By Ana Kinkaid, editor of the culinary magazine CONNECT
Halloween is the holiday that invites the world to enjoy candy and chocolate. Americans alone will buy 90 million pounds of chocolate in just the week before Halloween, generating an annually revenue for candy bar manufacturers of over $2.75 billion!
Yet all is not cavities and sugar highs. Ghosts and goblins have been celebrated (and feared) around the world for centuries, and immigration brought those diverse traditions to America, enriching and broadening our national culture.
In the early days of the country, conservative Puritan New England did not approve of the holiday or any other joyous holiday for that matter. They believed that such days of merriment and fun distracted from the more serious contemplation of the divine.
It was in the South, where the Church of England held sway, that Halloween gained its first foothold in colonial America. Though sometimes denounced as “the Devil’s birthday” by a local pastor, the holiday featured harvest festivals, elaborate dances and balls, playing games, wearing costumes and even a bit of harmless mischief-making.
These practices came from the Anglican and Catholic traditions of England, when on the eve of All Saints’ Day, the churchgoers remembered and celebrated “all the saints.” Within a short time, “all hallow [honor] the Eve” was shortened to “Hallowe’en” by Southern Colonialists.
Southern children enjoyed dressing in costumes and going door-to-door singing prayers or reciting poetry in exchange for treats such as pralines and caramel apples. Inside, adults livened up their evening with forerunners of such legendary beverages as the Chatham Artillery Punch, considered by many as the strongest drink in America.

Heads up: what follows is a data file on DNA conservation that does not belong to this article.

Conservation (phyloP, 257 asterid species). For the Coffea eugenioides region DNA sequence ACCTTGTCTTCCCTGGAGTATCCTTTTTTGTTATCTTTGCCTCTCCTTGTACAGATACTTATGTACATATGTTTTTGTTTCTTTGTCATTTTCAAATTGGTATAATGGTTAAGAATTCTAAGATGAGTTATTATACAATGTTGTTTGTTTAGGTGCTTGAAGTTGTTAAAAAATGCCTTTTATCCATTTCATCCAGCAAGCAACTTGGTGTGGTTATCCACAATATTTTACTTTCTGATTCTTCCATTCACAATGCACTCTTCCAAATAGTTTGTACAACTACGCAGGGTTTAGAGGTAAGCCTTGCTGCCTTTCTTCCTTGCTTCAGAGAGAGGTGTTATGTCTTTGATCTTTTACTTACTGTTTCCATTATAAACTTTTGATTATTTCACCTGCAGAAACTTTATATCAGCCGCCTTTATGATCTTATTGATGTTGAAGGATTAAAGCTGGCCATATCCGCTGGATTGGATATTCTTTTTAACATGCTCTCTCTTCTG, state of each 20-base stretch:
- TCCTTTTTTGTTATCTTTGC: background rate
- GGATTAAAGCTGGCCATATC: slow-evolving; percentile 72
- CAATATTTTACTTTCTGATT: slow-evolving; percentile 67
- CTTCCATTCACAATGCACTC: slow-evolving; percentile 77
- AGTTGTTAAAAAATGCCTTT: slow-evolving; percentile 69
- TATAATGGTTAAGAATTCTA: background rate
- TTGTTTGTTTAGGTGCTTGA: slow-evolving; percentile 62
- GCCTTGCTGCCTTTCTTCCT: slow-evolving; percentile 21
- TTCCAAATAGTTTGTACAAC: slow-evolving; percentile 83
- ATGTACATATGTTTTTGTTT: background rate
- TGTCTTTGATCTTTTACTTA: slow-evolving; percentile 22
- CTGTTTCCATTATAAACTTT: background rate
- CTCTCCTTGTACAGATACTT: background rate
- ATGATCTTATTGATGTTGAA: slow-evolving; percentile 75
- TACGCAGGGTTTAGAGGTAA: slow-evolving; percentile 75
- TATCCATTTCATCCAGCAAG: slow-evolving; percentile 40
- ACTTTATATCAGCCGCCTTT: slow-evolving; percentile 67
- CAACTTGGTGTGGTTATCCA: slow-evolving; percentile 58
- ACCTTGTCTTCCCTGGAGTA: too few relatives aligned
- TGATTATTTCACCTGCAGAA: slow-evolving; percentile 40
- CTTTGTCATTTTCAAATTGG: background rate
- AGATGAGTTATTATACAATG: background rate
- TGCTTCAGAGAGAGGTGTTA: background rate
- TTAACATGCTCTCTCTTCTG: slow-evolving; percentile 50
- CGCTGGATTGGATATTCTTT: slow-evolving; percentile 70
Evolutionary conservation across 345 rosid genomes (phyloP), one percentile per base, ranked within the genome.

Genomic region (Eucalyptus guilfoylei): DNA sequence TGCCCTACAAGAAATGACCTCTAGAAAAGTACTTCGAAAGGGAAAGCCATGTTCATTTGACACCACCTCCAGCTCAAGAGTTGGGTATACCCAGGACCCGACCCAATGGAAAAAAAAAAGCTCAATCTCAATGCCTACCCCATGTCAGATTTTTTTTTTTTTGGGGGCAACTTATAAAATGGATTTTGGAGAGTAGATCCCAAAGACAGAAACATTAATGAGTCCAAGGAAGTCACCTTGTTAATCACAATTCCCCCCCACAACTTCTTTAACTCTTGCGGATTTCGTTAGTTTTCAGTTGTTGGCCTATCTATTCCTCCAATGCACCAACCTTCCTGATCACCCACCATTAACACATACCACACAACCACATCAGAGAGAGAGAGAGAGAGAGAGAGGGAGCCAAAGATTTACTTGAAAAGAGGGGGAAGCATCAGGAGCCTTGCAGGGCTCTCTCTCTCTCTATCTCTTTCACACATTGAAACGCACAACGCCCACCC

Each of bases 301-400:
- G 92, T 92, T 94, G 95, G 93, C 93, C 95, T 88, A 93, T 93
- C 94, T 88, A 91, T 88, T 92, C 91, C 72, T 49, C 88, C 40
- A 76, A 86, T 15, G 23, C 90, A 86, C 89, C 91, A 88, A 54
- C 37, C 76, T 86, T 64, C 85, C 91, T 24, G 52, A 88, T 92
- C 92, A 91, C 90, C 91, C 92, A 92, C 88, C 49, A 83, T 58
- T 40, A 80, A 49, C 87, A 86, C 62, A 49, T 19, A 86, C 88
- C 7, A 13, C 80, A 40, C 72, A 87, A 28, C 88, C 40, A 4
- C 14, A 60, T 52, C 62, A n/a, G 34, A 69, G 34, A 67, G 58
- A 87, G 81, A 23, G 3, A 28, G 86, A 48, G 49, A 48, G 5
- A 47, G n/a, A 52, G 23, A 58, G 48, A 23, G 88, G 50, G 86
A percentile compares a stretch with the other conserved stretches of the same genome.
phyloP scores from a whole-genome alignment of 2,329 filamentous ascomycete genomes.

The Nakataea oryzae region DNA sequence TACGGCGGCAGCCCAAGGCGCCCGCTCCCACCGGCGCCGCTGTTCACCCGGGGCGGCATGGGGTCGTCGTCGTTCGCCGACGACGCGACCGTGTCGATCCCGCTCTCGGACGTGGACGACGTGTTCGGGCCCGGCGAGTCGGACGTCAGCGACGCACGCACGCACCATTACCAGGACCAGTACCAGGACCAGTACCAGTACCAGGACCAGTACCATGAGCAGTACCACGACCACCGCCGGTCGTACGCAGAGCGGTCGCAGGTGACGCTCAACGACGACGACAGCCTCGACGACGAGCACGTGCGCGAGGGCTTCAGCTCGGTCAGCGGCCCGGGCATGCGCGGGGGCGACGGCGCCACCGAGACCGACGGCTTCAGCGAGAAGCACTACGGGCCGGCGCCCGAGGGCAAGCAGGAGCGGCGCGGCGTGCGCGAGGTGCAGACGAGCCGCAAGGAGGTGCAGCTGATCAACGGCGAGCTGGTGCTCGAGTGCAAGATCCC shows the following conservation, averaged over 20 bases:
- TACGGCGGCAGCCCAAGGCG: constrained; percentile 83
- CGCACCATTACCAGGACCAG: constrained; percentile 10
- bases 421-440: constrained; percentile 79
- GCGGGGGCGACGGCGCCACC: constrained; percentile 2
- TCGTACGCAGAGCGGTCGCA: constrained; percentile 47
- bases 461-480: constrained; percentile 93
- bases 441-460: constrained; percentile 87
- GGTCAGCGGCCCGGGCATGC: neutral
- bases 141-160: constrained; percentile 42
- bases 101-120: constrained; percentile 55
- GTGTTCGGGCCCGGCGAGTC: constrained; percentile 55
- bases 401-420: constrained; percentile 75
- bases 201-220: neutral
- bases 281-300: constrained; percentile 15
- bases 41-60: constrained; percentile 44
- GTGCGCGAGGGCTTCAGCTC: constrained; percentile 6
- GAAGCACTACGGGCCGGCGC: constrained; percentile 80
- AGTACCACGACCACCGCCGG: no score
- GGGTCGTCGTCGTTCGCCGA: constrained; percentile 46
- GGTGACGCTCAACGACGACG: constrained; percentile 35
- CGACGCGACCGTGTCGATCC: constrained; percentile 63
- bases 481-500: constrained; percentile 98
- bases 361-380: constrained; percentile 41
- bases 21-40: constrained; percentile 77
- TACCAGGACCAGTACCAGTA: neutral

Spanish colonists in the areas that would later become the American Southwest added Dia de los Muertos or Day of the Dead to American holiday traditions. Celebrated on October 31, the same date as the Anglican Southern holiday, candy sugar skulls and graveyard imagery became part of the expanding national Halloween traditions along with caramel flans and tamarind flavored drinks.
When over half a million Irish immigrants in the mid-1800s, fleeing the starvation of potato famine, arrived in America they added their Celtic traditions to Halloween. In ancient Ireland, the holiday was known as Samhain and was the largest and most significant holiday of the Celtic year.
The Celts believed that during the last days of October, the ghosts of the dead would try to mingle with the living. The ancient Irish sacrificed animals and displayed scary carved fruits and vegetables to keep the harmful ghosts, spirits and demons away from the living.
Missionaries such as St. Patrick converted the Celts to Christianity and sought to wipe out the “pagan” holiday. Rather than try to obliterate native peoples’ customs and beliefs, the priests simply converted the pagan holiday to Christian celebration: Halloween.
Even the pre-Christian spice cakes were renamed as “soul cakes” and enriched with allspice, nutmeg, cinnamon, ginger and raisins to ‘spice up’ the experience of conversion. Each sweet cake was topped with a cross to remind the diner of its origin.
Celtic revelers often wore masks to confuse hostile angry spirits looking for their living relatives. That tradition carried over to America where today’s masks are modeled on characterized images of envied movie stars and disliked politicians.
Halloween has been largely enhanced by the many immigrants who added their many traditions to America’s culture. Given the enduring benefit of the contributions made by immigrants from pralines to spice cakes, we should say perhaps a grateful, “Thank You!” rather then a hurried (and commercialized) “Trick or Treat.”